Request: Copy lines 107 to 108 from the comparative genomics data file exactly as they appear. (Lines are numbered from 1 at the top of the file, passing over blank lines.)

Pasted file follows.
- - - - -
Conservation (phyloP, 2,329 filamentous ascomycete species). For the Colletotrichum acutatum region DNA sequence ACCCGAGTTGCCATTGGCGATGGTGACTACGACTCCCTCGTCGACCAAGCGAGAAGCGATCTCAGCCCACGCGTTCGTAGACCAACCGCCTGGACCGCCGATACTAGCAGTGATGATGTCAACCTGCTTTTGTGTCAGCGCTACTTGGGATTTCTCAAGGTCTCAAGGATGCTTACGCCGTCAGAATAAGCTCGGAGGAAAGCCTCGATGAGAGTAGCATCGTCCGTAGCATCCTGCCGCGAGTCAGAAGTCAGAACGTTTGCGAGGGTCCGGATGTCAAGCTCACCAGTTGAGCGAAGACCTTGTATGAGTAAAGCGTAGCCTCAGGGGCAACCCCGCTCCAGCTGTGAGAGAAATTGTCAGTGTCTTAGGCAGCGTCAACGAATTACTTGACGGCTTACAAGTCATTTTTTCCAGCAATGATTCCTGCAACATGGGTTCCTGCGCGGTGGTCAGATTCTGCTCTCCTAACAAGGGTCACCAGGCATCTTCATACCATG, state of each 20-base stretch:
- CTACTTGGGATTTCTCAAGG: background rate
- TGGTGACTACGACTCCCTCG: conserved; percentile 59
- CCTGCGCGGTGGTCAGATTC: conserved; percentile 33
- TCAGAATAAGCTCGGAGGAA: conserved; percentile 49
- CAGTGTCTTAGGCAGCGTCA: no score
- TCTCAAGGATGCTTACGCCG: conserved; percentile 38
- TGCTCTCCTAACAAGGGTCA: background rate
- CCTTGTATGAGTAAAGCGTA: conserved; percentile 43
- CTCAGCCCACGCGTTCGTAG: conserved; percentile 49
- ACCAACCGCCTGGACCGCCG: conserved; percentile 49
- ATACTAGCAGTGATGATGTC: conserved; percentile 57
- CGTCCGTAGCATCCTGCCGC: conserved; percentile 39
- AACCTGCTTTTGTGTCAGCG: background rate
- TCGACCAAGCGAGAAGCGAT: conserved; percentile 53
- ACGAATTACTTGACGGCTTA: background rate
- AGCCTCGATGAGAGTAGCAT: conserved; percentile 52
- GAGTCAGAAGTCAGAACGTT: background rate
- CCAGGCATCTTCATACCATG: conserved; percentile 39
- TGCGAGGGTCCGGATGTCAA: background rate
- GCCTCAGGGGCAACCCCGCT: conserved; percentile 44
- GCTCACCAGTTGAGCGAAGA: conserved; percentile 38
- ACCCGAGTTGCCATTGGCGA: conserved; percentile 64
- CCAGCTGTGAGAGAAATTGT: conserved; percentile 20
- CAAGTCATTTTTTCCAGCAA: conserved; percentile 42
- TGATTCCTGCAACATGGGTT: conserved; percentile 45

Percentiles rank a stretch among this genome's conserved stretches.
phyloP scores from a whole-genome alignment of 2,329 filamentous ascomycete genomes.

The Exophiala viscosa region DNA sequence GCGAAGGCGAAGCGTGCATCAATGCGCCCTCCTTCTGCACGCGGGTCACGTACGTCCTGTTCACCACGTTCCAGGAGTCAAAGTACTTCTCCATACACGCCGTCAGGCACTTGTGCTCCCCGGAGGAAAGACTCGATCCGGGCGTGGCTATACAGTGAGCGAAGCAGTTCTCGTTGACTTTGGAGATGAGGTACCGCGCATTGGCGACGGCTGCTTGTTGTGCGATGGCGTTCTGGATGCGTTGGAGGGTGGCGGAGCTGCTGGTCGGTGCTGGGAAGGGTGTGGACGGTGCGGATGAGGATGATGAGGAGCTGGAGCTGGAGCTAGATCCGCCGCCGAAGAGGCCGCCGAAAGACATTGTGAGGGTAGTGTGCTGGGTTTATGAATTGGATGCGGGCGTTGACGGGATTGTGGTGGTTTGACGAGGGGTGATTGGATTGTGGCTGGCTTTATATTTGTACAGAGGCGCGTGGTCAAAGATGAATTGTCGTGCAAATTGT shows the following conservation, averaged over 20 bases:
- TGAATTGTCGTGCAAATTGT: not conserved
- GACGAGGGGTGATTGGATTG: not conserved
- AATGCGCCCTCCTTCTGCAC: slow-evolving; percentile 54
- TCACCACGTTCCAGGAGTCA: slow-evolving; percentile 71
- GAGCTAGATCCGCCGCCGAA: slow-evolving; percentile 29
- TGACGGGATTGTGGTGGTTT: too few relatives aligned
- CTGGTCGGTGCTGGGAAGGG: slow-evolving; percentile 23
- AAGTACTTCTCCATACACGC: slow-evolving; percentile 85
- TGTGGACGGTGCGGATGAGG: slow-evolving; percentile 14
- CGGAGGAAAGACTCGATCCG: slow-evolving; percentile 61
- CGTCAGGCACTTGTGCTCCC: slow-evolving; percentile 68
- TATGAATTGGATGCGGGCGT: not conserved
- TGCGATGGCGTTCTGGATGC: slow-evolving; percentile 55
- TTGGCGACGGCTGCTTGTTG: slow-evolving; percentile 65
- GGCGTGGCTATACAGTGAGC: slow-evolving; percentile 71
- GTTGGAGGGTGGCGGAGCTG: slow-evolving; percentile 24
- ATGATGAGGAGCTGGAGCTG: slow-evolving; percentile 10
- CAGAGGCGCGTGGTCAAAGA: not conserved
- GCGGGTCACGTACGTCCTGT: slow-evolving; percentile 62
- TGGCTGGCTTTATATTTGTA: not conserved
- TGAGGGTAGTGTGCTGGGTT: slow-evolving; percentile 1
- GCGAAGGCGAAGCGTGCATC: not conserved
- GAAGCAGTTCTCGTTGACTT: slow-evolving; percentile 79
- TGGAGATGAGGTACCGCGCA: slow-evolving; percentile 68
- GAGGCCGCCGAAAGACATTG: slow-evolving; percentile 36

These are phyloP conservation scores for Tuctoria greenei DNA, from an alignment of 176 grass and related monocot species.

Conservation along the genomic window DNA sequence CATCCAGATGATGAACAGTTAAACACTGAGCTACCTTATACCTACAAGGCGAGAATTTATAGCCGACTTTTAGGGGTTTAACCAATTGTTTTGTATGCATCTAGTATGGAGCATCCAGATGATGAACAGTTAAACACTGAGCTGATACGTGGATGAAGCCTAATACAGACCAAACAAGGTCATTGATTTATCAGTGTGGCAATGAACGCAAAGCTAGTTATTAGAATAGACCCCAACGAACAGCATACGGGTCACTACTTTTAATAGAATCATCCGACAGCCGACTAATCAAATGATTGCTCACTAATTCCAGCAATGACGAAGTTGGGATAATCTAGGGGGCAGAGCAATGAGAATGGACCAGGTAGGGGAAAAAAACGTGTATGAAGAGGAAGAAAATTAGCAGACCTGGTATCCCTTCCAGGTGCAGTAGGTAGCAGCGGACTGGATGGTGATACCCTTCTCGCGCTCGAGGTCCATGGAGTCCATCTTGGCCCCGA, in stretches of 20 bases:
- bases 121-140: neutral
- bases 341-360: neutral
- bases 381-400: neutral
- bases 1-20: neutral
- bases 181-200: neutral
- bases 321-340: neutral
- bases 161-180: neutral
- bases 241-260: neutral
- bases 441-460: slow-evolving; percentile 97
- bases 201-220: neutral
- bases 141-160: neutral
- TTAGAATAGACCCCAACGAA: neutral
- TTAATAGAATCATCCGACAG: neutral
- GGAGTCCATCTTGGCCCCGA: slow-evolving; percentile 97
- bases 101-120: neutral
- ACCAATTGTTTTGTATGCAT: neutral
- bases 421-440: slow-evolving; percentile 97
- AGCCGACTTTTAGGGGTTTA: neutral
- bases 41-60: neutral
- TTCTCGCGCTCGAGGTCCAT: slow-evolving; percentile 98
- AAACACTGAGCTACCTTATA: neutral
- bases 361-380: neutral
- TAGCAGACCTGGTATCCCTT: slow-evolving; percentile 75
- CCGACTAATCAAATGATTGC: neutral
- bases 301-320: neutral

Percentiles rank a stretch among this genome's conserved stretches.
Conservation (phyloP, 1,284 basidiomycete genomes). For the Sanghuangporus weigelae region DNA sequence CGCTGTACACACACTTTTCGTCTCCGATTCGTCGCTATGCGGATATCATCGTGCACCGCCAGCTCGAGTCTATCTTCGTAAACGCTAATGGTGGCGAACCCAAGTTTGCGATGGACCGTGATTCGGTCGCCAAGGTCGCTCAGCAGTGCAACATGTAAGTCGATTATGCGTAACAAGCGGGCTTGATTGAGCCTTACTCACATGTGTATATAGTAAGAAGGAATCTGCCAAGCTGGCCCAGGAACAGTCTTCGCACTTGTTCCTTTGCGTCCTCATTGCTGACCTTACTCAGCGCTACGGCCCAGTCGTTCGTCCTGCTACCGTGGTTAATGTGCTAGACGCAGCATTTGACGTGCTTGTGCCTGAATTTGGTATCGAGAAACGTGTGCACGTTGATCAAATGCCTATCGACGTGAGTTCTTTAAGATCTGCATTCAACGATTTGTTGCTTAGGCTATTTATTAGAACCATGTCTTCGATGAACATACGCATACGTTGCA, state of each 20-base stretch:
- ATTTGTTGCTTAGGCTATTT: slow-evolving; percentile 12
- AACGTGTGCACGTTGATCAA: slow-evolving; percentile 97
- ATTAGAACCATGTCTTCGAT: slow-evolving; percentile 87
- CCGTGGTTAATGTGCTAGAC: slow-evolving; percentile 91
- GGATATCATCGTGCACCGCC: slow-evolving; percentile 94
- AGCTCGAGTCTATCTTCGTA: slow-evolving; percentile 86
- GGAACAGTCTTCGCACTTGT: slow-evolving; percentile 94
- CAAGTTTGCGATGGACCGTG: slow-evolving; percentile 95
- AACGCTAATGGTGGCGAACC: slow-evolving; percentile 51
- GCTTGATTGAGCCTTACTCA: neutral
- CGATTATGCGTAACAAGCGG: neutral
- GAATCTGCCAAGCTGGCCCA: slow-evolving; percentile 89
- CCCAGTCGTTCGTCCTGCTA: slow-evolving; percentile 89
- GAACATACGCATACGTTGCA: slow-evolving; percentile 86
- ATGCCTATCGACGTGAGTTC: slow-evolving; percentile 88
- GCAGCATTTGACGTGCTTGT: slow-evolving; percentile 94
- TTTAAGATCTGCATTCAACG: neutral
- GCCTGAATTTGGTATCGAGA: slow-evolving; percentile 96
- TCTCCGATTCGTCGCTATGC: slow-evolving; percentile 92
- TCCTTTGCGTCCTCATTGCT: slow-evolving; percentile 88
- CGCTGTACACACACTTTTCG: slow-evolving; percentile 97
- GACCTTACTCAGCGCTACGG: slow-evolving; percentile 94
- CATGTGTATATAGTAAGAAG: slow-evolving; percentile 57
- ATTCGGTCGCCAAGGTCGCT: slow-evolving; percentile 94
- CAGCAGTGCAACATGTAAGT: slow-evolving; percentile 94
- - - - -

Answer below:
- ATTCGGTCGCCAAGGTCGCT: slow-evolving; percentile 94
- CAGCAGTGCAACATGTAAGT: slow-evolving; percentile 94